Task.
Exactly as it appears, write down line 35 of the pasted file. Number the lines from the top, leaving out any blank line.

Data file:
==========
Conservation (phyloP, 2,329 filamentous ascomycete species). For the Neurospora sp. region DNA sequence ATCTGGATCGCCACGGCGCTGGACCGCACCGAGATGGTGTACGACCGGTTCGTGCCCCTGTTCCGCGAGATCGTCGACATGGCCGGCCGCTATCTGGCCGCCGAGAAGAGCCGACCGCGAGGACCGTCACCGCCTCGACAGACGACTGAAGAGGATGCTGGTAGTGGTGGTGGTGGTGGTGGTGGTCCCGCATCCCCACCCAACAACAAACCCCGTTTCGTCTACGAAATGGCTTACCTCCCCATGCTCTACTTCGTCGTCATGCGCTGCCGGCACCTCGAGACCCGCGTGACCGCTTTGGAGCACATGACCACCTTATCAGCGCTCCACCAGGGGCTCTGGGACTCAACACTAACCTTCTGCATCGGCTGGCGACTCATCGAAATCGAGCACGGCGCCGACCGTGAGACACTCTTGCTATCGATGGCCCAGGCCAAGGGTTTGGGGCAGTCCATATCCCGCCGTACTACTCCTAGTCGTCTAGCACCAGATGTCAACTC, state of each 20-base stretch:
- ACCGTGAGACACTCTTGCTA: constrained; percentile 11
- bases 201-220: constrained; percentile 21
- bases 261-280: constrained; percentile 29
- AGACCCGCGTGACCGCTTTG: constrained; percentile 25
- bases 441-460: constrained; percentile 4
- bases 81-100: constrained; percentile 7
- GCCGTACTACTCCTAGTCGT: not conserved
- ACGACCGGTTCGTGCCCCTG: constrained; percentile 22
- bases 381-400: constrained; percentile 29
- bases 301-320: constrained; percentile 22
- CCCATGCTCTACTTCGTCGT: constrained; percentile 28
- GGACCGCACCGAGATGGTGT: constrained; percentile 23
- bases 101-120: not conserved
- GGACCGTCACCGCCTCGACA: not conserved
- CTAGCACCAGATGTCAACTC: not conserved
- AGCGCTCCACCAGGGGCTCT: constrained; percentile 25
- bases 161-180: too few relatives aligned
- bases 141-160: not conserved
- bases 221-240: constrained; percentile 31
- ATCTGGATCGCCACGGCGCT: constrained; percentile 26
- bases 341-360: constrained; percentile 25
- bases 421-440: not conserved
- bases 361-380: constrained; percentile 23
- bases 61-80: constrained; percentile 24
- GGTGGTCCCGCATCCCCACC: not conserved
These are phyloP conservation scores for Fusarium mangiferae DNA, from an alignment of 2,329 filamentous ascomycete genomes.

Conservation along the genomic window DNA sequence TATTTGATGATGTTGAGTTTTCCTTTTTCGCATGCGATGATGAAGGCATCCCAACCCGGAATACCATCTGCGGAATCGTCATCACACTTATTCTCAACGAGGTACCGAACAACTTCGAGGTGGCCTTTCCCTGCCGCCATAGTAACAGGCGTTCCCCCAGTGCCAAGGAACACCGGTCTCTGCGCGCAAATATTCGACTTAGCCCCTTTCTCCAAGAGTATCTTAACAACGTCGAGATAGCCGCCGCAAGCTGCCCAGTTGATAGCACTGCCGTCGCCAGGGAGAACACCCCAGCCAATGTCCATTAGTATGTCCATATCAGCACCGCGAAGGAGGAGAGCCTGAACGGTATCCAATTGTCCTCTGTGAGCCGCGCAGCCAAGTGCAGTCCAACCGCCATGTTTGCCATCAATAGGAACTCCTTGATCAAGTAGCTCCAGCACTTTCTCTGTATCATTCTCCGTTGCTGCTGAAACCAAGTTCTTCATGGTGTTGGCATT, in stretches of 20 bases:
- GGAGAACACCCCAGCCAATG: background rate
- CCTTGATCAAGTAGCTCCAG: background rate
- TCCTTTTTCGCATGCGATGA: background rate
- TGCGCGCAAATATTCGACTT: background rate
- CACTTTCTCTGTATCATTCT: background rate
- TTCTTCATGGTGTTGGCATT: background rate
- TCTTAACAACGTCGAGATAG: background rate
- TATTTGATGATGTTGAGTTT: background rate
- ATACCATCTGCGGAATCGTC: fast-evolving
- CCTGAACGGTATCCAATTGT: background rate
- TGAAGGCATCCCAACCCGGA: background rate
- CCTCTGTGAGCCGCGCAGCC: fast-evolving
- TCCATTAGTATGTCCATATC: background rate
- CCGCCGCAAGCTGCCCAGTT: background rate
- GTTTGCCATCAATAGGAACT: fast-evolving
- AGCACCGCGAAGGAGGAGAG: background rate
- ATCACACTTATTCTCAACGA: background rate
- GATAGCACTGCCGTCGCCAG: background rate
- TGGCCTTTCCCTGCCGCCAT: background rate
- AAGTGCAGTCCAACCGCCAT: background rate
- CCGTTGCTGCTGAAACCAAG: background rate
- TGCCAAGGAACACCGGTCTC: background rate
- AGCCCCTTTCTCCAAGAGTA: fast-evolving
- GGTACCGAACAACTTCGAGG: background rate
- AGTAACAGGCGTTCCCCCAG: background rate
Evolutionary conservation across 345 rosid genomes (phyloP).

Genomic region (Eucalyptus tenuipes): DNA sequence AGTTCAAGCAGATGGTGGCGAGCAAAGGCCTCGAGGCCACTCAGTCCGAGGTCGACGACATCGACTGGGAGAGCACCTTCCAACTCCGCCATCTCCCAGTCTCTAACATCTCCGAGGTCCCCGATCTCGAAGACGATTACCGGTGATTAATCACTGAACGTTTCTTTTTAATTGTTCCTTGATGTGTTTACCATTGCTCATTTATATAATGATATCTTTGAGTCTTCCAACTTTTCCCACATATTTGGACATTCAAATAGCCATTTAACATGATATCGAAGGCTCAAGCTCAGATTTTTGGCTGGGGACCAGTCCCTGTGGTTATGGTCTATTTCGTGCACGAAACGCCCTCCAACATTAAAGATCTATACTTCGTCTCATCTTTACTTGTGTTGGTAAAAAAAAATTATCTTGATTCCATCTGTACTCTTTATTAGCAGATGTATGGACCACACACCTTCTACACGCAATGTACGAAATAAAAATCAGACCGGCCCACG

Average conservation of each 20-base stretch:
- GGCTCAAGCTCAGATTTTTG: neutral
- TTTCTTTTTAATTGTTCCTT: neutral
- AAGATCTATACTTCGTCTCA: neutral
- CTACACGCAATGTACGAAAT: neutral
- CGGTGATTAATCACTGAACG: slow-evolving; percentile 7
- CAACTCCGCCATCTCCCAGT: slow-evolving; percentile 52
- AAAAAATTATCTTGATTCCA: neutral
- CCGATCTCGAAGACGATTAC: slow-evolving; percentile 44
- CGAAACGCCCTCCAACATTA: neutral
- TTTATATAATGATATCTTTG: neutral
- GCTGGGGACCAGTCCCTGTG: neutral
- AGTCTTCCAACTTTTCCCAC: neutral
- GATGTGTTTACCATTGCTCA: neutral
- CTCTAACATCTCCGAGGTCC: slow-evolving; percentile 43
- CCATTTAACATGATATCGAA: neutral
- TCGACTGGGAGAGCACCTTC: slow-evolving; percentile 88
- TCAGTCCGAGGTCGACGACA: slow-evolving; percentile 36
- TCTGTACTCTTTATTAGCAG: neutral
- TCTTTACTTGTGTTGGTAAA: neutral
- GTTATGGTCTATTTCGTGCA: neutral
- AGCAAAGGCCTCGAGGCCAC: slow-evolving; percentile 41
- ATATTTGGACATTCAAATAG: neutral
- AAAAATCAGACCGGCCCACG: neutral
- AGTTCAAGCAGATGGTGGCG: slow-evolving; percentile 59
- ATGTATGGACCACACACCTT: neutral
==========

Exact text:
- TCTTAACAACGTCGAGATAG: background rate